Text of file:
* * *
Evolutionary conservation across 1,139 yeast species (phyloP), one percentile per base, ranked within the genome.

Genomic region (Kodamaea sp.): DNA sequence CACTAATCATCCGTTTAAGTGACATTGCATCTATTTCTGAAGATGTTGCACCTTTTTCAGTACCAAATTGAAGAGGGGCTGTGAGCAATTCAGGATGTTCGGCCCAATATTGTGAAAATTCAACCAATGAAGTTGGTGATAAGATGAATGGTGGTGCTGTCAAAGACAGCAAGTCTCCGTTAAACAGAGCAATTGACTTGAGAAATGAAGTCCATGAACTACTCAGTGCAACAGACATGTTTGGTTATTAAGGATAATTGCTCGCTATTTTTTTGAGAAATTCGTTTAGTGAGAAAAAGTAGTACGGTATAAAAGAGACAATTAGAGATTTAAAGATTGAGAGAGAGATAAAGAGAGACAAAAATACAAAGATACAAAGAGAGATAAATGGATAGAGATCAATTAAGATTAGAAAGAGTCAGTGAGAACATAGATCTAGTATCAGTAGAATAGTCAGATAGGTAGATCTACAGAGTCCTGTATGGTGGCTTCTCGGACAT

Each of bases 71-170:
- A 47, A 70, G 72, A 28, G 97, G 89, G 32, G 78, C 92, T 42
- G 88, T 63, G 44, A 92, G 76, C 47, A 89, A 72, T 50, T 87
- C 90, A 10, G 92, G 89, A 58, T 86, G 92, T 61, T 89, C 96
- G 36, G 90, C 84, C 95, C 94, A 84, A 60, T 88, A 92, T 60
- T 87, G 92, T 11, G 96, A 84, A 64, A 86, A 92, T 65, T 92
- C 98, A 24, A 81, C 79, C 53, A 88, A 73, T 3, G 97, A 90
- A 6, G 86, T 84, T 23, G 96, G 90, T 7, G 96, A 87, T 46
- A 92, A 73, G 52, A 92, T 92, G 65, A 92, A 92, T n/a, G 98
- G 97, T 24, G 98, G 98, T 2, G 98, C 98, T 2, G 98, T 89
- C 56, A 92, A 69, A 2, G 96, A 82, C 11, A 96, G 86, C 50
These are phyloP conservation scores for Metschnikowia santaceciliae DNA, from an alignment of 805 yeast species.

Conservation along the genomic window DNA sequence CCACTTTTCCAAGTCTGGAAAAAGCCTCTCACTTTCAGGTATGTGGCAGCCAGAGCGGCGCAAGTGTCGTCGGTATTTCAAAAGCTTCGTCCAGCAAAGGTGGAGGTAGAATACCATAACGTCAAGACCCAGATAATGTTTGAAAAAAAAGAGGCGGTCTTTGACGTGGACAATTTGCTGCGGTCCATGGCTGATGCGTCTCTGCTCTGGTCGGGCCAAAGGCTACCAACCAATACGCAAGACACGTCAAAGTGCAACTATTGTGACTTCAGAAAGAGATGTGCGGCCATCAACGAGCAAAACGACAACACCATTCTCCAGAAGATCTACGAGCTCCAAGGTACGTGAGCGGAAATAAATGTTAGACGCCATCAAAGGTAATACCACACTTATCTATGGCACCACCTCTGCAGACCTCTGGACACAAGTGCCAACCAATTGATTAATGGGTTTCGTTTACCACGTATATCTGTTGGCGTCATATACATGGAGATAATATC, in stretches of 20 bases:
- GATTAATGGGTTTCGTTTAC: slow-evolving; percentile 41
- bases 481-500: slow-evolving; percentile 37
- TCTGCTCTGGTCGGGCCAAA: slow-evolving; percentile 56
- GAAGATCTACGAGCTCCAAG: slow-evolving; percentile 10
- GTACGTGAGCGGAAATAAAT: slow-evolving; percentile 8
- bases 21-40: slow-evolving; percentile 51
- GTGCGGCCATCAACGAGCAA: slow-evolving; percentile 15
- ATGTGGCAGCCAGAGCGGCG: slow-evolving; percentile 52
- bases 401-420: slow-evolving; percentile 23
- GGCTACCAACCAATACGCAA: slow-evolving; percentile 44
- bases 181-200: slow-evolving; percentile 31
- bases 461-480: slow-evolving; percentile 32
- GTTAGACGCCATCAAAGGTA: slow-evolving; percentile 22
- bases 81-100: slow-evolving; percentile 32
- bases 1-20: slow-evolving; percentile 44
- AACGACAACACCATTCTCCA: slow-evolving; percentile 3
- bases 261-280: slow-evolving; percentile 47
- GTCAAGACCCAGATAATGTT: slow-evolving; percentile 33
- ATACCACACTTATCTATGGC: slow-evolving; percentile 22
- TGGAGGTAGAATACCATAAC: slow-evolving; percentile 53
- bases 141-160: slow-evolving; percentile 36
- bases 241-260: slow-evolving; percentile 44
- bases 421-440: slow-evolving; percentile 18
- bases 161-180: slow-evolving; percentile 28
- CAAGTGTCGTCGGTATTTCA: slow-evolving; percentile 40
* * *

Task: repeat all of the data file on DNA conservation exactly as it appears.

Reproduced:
Evolutionary conservation across 1,139 yeast species (phyloP), one percentile per base, ranked within the genome.

Genomic region (Kodamaea sp.): DNA sequence CACTAATCATCCGTTTAAGTGACATTGCATCTATTTCTGAAGATGTTGCACCTTTTTCAGTACCAAATTGAAGAGGGGCTGTGAGCAATTCAGGATGTTCGGCCCAATATTGTGAAAATTCAACCAATGAAGTTGGTGATAAGATGAATGGTGGTGCTGTCAAAGACAGCAAGTCTCCGTTAAACAGAGCAATTGACTTGAGAAATGAAGTCCATGAACTACTCAGTGCAACAGACATGTTTGGTTATTAAGGATAATTGCTCGCTATTTTTTTGAGAAATTCGTTTAGTGAGAAAAAGTAGTACGGTATAAAAGAGACAATTAGAGATTTAAAGATTGAGAGAGAGATAAAGAGAGACAAAAATACAAAGATACAAAGAGAGATAAATGGATAGAGATCAATTAAGATTAGAAAGAGTCAGTGAGAACATAGATCTAGTATCAGTAGAATAGTCAGATAGGTAGATCTACAGAGTCCTGTATGGTGGCTTCTCGGACAT

Each of bases 71-170:
- A 47, A 70, G 72, A 28, G 97, G 89, G 32, G 78, C 92, T 42
- G 88, T 63, G 44, A 92, G 76, C 47, A 89, A 72, T 50, T 87
- C 90, A 10, G 92, G 89, A 58, T 86, G 92, T 61, T 89, C 96
- G 36, G 90, C 84, C 95, C 94, A 84, A 60, T 88, A 92, T 60
- T 87, G 92, T 11, G 96, A 84, A 64, A 86, A 92, T 65, T 92
- C 98, A 24, A 81, C 79, C 53, A 88, A 73, T 3, G 97, A 90
- A 6, G 86, T 84, T 23, G 96, G 90, T 7, G 96, A 87, T 46
- A 92, A 73, G 52, A 92, T 92, G 65, A 92, A 92, T n/a, G 98
- G 97, T 24, G 98, G 98, T 2, G 98, C 98, T 2, G 98, T 89
- C 56, A 92, A 69, A 2, G 96, A 82, C 11, A 96, G 86, C 50
These are phyloP conservation scores for Metschnikowia santaceciliae DNA, from an alignment of 805 yeast species.

Conservation along the genomic window DNA sequence CCACTTTTCCAAGTCTGGAAAAAGCCTCTCACTTTCAGGTATGTGGCAGCCAGAGCGGCGCAAGTGTCGTCGGTATTTCAAAAGCTTCGTCCAGCAAAGGTGGAGGTAGAATACCATAACGTCAAGACCCAGATAATGTTTGAAAAAAAAGAGGCGGTCTTTGACGTGGACAATTTGCTGCGGTCCATGGCTGATGCGTCTCTGCTCTGGTCGGGCCAAAGGCTACCAACCAATACGCAAGACACGTCAAAGTGCAACTATTGTGACTTCAGAAAGAGATGTGCGGCCATCAACGAGCAAAACGACAACACCATTCTCCAGAAGATCTACGAGCTCCAAGGTACGTGAGCGGAAATAAATGTTAGACGCCATCAAAGGTAATACCACACTTATCTATGGCACCACCTCTGCAGACCTCTGGACACAAGTGCCAACCAATTGATTAATGGGTTTCGTTTACCACGTATATCTGTTGGCGTCATATACATGGAGATAATATC, in stretches of 20 bases:
- GATTAATGGGTTTCGTTTAC: slow-evolving; percentile 41
- bases 481-500: slow-evolving; percentile 37
- TCTGCTCTGGTCGGGCCAAA: slow-evolving; percentile 56
- GAAGATCTACGAGCTCCAAG: slow-evolving; percentile 10
- GTACGTGAGCGGAAATAAAT: slow-evolving; percentile 8
- bases 21-40: slow-evolving; percentile 51
- GTGCGGCCATCAACGAGCAA: slow-evolving; percentile 15
- ATGTGGCAGCCAGAGCGGCG: slow-evolving; percentile 52
- bases 401-420: slow-evolving; percentile 23
- GGCTACCAACCAATACGCAA: slow-evolving; percentile 44
- bases 181-200: slow-evolving; percentile 31
- bases 461-480: slow-evolving; percentile 32
- GTTAGACGCCATCAAAGGTA: slow-evolving; percentile 22
- bases 81-100: slow-evolving; percentile 32
- bases 1-20: slow-evolving; percentile 44
- AACGACAACACCATTCTCCA: slow-evolving; percentile 3
- bases 261-280: slow-evolving; percentile 47
- GTCAAGACCCAGATAATGTT: slow-evolving; percentile 33
- ATACCACACTTATCTATGGC: slow-evolving; percentile 22
- TGGAGGTAGAATACCATAAC: slow-evolving; percentile 53
- bases 141-160: slow-evolving; percentile 36
- bases 241-260: slow-evolving; percentile 44
- bases 421-440: slow-evolving; percentile 18
- bases 161-180: slow-evolving; percentile 28
- CAAGTGTCGTCGGTATTTCA: slow-evolving; percentile 40